Friday, June 29, 2012

Off to the Lost Coast

This pack has seen some miles and places. Off to the Lost Coast for a few days. Carrying way too much as usual, but won't have to travel too far this time. Happy Trails!

Wednesday, June 27, 2012

Lost Coast Trail Prep

For once I am pretty much packed up and ready to hike 2 days early. The bear canister is filled with food, my pack is packed, I bought an excellent BLM Lost Coast Trail Map at Humboldt Redwoods State Park on Saturday, and picked up a tide chart at the local outdoor store in town. Too bad my body is not ready. The hike is only 40 miles total, so it should not be too brutal. Spillz, Kyle and I have given ourselves three days to do it. There are sections that are impassable during high tide which may prevent us from pushing ourselves too much. I'm really looking forward to this one...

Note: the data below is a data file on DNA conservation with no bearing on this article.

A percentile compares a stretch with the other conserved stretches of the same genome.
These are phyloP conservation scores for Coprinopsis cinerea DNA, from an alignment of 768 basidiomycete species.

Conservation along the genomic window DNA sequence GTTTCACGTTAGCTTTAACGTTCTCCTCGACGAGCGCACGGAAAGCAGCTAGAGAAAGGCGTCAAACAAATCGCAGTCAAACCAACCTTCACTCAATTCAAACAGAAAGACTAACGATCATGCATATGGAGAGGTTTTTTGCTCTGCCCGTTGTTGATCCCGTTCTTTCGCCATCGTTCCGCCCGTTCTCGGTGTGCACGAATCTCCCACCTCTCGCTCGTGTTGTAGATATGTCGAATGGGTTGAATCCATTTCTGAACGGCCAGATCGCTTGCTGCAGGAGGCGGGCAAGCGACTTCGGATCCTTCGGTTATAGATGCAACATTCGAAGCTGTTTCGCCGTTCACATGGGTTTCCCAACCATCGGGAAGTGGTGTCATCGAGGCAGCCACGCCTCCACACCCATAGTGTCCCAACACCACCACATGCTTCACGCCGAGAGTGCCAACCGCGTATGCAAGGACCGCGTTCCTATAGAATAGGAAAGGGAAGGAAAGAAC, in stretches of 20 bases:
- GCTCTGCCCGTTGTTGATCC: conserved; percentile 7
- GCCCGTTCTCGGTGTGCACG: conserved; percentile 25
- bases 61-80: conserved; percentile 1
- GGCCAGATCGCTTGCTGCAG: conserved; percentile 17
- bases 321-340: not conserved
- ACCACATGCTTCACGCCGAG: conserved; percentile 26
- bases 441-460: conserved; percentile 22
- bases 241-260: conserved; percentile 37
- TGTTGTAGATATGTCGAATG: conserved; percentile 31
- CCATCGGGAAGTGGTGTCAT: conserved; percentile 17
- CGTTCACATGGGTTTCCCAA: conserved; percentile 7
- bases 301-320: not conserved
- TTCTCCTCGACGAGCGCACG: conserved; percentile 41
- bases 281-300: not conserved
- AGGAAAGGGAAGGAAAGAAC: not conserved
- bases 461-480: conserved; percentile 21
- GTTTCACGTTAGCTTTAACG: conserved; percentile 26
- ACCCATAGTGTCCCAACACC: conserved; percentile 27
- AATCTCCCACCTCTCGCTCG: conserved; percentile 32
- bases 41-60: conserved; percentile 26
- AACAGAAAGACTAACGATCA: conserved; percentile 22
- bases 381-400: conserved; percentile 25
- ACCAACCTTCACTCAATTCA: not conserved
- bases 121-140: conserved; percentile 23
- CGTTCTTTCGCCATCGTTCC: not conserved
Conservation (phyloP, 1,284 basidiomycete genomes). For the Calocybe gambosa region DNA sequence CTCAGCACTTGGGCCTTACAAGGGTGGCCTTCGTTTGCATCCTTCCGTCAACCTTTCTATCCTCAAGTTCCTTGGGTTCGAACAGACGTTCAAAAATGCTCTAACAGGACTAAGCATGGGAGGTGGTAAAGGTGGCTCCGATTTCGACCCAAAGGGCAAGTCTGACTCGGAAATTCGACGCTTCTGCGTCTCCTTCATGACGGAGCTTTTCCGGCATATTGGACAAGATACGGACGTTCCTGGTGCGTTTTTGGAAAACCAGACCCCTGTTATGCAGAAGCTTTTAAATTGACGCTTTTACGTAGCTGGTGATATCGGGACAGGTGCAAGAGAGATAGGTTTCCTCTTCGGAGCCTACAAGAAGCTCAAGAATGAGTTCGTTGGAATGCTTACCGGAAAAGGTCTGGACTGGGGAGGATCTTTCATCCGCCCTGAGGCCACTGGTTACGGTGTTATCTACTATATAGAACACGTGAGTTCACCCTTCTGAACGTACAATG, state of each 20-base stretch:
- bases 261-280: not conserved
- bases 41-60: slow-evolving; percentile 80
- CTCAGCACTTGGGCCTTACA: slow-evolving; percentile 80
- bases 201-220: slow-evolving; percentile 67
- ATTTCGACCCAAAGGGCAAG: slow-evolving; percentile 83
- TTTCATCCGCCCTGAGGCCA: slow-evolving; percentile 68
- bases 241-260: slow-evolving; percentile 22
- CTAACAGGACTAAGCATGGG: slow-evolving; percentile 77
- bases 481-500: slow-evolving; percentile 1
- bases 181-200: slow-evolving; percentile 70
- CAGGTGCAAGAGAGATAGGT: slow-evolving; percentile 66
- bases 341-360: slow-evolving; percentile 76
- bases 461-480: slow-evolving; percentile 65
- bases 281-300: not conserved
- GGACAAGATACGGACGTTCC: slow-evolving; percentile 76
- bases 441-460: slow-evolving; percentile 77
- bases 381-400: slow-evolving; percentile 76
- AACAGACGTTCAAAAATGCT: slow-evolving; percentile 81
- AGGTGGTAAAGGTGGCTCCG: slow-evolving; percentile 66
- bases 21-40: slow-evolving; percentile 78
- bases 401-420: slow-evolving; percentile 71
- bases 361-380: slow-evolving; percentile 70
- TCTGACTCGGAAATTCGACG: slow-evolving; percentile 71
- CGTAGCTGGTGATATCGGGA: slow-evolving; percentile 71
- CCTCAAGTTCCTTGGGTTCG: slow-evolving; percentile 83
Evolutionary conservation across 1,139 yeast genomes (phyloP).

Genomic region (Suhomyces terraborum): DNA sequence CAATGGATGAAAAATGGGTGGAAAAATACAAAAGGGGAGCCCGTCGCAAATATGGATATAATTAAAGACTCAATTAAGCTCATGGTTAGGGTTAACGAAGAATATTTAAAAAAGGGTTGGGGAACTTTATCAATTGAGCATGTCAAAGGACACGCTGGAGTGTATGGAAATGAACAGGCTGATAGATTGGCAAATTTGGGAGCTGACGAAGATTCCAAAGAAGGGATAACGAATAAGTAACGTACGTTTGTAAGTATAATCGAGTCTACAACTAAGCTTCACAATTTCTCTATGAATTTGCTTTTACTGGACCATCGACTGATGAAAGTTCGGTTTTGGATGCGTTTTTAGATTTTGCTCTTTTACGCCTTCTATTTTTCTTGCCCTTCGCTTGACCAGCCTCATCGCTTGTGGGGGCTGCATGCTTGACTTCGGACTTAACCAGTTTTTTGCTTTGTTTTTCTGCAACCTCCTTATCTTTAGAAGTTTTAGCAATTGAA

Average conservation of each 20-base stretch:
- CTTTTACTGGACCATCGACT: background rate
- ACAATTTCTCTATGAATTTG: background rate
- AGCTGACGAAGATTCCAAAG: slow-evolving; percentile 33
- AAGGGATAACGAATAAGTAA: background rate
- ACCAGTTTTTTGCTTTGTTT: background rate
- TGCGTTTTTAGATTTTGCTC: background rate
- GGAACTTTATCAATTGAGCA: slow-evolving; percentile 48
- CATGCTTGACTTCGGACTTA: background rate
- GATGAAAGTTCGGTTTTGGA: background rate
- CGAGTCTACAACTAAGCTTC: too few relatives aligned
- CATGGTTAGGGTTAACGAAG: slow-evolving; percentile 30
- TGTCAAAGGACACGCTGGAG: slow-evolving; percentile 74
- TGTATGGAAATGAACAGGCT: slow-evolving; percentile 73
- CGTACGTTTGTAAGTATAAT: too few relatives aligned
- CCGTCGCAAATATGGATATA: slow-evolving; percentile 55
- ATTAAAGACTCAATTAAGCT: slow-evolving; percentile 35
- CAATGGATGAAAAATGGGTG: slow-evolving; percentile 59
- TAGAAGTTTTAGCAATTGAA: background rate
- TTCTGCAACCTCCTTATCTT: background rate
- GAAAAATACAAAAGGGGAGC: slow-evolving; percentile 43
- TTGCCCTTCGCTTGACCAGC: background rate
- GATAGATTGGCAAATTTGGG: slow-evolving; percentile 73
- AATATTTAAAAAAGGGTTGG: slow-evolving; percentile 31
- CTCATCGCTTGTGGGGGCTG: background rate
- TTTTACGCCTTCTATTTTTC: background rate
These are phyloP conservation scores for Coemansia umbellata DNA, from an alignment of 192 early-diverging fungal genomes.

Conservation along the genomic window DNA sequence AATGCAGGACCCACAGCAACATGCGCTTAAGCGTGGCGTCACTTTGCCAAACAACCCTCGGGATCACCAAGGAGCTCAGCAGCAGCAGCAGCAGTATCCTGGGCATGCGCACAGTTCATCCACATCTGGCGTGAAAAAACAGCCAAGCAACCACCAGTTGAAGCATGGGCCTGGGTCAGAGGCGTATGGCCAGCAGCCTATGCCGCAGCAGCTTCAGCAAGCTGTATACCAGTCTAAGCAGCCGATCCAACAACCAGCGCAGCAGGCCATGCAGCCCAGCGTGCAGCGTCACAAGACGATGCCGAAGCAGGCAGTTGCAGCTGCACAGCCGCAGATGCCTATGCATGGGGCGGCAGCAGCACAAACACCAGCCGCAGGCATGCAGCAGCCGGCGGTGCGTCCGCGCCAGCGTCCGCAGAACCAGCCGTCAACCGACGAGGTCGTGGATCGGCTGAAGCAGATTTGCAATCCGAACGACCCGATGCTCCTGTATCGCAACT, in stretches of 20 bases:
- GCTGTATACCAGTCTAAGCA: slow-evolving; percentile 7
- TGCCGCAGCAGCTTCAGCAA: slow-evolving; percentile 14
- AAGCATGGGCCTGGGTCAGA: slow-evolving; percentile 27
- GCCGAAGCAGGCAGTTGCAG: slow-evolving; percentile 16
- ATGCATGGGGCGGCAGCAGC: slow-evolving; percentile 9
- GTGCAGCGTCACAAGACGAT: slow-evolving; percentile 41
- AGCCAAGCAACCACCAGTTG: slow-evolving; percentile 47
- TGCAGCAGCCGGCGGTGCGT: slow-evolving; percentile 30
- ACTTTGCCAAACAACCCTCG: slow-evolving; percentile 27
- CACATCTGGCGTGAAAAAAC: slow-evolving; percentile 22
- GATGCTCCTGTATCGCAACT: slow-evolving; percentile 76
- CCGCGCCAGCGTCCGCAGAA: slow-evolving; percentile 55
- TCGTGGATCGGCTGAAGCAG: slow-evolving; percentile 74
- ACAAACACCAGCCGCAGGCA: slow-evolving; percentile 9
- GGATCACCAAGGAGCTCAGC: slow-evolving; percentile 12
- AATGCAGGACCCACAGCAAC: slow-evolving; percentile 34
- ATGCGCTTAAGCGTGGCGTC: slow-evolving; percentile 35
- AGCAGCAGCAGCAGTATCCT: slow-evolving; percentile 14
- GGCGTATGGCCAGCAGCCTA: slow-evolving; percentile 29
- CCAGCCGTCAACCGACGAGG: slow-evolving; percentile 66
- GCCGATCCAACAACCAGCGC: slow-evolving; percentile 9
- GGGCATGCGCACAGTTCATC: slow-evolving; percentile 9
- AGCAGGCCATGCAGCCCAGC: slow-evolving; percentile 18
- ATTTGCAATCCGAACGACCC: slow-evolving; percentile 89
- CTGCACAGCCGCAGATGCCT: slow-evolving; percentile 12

Monday, June 25, 2012

Humboldt Redwoods State Park

A few more photos from the weekend's visit. We had a rain storm hit the coast Friday, so there was a nice watery sheen on the plants and trees Saturday morning...

Another Redwood Giant Laid to Rest

 How many old redwoods fall during a person's lifetime? In the post below, I mentioned wanting to revisit the old redwood giant that fell back in April. When I arrived near the spot, it appeared two more giants had just been laid to rest. Again, this fall looked extremely fresh, possibly days old. This tree was an old, old giant I think. It had a fire cave, and its bark was covered in lichen. In fact it was a lichen fest.